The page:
Evangelicals do not do succession well. Just think of Charles Spurgeon, D. L. Moody, Oral Roberts, and a host of others. And so now, the Crystal Cathedral belongs to the Roman Catholic Diocese of Orange (a color that might make some Irish Catholics a bit queasy!). I applaud Schuller for agreeing to sell his building to Catholics, for whom succession of a certain kind is a big deal, rather than to an institution that would give no assurances of preserving its character as sacred space.
The name of the Crystal Cathedral has been changed to Christ Cathedral—a good move. The transformation of the church’s worship space into something more appropriate for Catholic liturgical life has already begun. It will be a challenging venture. The soaring, postmodern architecture of the Crystal Cathedral conveys transcendence and translucence, but not so much mystery or intimacy. It was designed more for pulpit oratory than prayerful meditation. It is suited more for celebration than repentance.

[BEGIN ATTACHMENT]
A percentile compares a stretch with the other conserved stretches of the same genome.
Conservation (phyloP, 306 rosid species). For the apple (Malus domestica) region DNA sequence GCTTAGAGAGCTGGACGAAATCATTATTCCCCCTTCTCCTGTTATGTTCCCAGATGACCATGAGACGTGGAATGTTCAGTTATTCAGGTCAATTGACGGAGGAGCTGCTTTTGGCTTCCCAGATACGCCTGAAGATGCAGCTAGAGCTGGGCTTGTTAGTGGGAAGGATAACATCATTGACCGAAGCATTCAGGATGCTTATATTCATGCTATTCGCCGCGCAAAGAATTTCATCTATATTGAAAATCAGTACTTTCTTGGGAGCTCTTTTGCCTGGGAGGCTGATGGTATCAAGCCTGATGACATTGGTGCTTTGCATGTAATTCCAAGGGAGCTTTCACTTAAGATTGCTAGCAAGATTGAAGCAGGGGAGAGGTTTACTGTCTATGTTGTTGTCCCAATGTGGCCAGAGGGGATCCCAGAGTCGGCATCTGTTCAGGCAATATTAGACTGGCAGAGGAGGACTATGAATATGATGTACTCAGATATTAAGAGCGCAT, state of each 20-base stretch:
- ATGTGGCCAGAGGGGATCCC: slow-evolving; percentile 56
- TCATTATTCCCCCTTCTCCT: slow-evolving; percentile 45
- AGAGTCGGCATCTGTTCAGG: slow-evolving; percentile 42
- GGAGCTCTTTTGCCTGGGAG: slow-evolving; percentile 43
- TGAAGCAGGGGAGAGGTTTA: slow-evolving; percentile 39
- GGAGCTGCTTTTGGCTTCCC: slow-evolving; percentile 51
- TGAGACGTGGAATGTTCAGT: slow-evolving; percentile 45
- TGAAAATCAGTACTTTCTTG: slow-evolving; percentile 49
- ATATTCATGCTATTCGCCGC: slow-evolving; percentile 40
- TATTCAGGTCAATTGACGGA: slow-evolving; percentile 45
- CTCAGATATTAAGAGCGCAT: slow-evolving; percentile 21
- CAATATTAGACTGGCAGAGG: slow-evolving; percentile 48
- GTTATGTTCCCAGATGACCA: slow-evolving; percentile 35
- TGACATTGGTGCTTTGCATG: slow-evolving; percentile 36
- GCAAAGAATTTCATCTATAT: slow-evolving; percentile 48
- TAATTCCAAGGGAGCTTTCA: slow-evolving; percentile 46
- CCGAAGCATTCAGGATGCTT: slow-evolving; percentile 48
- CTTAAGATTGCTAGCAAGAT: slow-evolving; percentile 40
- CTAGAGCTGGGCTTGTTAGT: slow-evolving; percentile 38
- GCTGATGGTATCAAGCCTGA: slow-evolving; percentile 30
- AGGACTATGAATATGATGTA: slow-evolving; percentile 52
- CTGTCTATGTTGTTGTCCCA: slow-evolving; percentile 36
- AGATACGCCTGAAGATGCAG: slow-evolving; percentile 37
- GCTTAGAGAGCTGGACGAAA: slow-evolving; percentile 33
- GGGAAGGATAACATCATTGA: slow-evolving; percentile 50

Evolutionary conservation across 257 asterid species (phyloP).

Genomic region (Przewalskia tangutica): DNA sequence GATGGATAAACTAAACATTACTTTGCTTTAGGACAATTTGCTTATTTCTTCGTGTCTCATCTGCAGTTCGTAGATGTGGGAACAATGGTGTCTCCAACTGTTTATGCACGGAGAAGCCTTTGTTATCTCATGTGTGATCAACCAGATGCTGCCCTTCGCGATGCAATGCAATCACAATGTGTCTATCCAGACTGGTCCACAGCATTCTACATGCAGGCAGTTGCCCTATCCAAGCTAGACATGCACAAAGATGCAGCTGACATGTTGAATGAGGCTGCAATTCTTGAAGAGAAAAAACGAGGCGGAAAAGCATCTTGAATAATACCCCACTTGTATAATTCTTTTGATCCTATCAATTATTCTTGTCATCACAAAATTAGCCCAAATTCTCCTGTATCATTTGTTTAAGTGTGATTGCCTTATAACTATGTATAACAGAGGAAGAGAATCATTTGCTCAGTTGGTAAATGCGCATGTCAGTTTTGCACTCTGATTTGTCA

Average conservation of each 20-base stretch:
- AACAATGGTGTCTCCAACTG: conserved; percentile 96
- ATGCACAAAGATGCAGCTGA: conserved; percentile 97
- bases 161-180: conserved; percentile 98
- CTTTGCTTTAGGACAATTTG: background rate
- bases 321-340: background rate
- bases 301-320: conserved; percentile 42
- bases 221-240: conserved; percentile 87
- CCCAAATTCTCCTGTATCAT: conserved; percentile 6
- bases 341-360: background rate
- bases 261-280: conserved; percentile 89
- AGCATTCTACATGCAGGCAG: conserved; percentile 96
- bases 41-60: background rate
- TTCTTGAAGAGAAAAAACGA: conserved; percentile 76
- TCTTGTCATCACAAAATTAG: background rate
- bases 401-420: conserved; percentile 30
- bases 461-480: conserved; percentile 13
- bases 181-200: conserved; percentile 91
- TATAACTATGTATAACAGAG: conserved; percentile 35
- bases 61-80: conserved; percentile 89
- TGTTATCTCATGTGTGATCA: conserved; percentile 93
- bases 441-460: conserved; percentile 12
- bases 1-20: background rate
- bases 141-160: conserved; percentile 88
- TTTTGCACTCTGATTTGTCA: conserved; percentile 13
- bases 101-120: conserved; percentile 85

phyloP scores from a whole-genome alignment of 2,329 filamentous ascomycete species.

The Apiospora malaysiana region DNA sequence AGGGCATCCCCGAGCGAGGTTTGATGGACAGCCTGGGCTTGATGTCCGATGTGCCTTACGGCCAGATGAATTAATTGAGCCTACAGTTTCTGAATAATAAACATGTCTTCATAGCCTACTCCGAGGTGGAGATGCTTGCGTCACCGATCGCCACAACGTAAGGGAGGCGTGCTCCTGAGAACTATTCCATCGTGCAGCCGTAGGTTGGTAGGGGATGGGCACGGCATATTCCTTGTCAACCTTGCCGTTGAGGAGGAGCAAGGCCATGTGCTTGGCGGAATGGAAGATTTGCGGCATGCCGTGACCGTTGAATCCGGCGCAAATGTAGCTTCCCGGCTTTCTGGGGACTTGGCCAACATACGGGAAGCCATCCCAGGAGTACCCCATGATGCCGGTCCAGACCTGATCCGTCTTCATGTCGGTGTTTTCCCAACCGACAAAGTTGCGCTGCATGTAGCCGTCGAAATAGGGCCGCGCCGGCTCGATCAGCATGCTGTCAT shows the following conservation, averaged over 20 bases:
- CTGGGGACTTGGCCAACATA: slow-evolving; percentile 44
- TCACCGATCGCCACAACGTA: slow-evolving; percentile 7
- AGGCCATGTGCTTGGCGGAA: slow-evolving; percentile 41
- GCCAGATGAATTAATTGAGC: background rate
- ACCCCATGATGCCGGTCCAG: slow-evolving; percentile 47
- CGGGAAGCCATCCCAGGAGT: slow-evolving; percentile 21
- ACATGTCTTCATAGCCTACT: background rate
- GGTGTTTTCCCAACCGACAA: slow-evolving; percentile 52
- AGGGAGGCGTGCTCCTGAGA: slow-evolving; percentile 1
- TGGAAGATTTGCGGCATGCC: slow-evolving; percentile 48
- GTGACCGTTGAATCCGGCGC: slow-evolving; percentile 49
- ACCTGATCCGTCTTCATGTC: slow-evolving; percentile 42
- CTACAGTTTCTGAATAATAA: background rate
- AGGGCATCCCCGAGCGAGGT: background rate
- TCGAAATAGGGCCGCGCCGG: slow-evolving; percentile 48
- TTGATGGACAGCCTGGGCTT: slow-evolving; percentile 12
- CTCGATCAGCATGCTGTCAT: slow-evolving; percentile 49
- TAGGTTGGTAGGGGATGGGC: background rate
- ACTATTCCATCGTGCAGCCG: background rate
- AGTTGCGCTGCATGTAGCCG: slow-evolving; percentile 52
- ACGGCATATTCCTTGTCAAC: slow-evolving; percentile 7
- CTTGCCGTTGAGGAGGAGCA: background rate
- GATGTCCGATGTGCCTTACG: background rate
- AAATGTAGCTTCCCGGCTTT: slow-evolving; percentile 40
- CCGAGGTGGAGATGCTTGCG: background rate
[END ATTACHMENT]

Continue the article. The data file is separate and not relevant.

The Catholic diocese, like Schuller himself, wants to use the space to reach the unchurched with the message of Jesus and provide spiritual uplift to those in need. This is a worthy goal, one consonant with the New Evangelization. In fact, the Catholics might have a better chance of fulfilling this goal than their famous predecessor. And yet it would be foolish to suppose that the Christian witness of Christ Cathedral, under new management, will be spared the temptations which beset Robert Schuller and his ministry over the past half-century. The spirit of the age is nondenominational.